An Ohio sheriff's deputy has been charged with murder after he fatally shot a Black man in the back five times last year.
Meade was working as part of a U.S. Marshals Service task force and completing an unsuccessful search for a fugitive. Goodson was not the subject of that search, according to The Associated Press.
Meade retired on disability on July 2 after being on administrative leave following the shooting, the AP reported.
The shooting sparked large-scale protests in Columbus, with hundreds of people taking to the streets.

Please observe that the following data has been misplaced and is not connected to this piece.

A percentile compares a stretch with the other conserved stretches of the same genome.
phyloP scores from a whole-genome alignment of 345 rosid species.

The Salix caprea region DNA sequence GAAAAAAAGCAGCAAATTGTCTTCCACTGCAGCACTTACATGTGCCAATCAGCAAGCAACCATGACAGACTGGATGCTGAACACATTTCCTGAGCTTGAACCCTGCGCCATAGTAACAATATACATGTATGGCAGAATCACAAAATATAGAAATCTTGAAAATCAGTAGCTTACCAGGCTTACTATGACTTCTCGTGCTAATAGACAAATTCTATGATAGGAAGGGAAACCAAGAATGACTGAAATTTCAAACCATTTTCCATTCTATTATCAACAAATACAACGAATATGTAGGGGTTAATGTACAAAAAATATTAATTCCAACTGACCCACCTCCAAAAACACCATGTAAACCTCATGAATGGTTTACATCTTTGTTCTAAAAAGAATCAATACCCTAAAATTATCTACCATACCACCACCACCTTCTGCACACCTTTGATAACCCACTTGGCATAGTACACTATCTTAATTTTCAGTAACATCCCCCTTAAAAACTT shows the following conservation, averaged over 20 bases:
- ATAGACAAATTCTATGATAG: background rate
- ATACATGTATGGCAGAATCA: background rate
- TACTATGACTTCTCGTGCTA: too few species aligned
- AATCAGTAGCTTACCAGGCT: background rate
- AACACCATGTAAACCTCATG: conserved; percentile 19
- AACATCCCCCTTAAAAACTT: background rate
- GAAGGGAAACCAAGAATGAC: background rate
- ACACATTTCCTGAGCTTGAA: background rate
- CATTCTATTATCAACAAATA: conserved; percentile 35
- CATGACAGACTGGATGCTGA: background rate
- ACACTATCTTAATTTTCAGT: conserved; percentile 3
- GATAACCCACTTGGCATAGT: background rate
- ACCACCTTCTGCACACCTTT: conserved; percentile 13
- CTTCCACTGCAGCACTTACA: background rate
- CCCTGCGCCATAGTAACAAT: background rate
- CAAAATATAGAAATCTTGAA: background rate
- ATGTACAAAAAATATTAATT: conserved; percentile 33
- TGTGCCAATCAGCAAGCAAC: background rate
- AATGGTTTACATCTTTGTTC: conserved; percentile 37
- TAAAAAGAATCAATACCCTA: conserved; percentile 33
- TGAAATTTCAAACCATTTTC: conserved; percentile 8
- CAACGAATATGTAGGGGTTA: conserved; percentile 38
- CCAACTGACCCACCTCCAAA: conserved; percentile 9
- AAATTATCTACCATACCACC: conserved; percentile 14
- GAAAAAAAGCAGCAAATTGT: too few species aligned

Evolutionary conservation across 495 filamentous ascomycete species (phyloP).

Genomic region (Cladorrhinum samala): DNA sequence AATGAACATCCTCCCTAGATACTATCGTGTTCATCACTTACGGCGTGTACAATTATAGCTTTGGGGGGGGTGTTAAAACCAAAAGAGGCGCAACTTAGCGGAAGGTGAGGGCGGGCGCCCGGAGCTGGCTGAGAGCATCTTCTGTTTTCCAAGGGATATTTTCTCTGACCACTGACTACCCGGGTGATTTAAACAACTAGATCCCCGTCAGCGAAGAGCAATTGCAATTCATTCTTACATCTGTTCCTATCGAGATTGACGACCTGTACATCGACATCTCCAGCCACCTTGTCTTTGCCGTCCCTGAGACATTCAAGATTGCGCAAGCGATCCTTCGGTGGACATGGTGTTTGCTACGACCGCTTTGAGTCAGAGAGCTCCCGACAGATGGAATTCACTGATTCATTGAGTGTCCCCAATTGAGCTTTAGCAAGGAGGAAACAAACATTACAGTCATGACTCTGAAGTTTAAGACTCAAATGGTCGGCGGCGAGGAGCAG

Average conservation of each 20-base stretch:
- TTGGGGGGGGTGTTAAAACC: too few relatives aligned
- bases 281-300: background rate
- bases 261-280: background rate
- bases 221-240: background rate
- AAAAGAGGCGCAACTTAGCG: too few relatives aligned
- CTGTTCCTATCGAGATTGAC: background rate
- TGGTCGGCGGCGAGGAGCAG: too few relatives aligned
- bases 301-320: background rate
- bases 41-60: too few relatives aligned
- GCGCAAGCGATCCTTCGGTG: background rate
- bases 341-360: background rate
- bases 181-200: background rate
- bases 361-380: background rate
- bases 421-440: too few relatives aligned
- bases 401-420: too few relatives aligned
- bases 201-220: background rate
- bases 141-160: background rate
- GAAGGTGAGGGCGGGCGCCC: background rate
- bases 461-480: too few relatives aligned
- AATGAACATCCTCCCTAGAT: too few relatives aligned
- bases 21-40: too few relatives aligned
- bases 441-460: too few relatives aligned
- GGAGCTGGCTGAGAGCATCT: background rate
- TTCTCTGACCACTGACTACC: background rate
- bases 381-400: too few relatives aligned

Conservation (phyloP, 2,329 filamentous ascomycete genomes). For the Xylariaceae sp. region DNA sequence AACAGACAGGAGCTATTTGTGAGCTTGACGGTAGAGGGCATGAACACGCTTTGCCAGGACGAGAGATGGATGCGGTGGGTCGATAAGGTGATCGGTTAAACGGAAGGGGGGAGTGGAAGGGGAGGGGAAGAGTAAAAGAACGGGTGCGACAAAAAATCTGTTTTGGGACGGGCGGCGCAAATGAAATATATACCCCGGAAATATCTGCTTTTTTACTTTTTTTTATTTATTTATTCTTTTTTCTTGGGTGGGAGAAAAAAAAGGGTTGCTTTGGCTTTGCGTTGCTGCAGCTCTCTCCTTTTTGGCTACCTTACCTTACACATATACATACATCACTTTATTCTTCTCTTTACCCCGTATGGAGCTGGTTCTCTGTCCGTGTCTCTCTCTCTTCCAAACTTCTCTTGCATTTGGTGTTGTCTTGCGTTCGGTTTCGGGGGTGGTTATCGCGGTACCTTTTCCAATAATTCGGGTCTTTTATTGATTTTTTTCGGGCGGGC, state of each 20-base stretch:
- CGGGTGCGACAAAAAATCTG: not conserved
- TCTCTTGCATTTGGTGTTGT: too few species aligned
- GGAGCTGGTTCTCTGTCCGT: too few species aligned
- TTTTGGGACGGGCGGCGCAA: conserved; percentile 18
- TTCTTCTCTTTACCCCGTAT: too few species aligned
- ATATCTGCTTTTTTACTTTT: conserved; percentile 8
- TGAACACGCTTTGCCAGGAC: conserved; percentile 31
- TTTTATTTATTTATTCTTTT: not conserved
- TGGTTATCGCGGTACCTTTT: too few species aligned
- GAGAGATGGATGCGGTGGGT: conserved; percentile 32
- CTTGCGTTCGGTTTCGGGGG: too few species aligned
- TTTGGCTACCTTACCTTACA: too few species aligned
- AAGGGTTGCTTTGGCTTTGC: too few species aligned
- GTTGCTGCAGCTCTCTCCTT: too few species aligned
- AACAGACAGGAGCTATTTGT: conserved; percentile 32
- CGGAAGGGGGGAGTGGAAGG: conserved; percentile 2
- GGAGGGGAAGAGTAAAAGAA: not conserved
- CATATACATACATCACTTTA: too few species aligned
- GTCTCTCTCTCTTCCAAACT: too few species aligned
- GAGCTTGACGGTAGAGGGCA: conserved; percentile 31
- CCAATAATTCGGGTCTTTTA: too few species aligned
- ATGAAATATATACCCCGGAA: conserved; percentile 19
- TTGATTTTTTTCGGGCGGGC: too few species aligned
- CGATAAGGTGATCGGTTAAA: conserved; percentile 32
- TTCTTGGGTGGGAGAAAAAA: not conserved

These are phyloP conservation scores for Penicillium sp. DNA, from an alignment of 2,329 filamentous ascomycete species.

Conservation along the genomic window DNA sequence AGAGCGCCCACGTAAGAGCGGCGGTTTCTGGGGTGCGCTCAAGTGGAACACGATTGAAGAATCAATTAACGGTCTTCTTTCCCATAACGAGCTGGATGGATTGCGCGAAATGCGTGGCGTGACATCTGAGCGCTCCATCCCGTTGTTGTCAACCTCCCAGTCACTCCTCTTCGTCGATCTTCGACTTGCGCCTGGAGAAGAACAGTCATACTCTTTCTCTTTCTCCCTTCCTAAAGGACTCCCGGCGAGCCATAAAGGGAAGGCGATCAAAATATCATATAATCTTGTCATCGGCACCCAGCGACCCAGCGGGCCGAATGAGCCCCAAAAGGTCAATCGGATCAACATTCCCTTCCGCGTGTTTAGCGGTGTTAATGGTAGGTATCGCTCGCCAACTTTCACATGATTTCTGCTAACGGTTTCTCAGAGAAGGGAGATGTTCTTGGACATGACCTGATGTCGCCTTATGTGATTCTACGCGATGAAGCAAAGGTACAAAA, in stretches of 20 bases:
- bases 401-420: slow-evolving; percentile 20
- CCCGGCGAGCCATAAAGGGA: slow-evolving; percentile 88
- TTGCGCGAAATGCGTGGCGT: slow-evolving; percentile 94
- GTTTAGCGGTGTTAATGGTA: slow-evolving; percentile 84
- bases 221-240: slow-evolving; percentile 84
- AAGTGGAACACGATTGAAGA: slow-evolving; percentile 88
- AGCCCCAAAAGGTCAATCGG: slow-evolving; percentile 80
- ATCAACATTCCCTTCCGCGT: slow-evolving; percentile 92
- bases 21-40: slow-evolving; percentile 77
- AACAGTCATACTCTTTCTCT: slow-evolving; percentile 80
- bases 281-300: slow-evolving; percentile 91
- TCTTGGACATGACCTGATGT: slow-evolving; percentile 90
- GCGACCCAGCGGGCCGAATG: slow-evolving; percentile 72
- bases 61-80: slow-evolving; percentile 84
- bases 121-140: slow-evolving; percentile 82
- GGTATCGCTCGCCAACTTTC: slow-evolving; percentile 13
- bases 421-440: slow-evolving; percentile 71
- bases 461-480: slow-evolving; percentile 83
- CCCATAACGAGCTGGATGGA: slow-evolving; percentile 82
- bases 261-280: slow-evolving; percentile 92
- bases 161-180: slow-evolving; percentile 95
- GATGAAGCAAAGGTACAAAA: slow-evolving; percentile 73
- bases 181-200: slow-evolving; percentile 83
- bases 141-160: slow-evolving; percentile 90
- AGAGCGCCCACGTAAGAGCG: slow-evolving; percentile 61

Initially, U.S. Marshal Peter Tobin said Meade approached Goodson after he drove by and waved a gun at the deputy, but Tobin later retracted those comments and said the claim was based on “insufficient information,” the AP added.
Tobin also confirmed that Meade was “not performing a mission” for the marshals when the shooting happened.
Family members say Goodson was opening the door to his grandmother's house when he was shot, adding that he was holding a sandwich, not a gun. Officials recovered a gun from the scene, but they did not provide additional detail, the wire service said.
Meade's initial hearing was scheduled by a judge for Friday, the AP noted.
The case is part of an ongoing criminal investigation conducted by the U.S. attorney’s office alongside the Justice Department’s Civil Rights Division.
The Hill has reached out to the attorney representing Goodson’s family as well as to the Franklin County Sheriff’s Office for comment.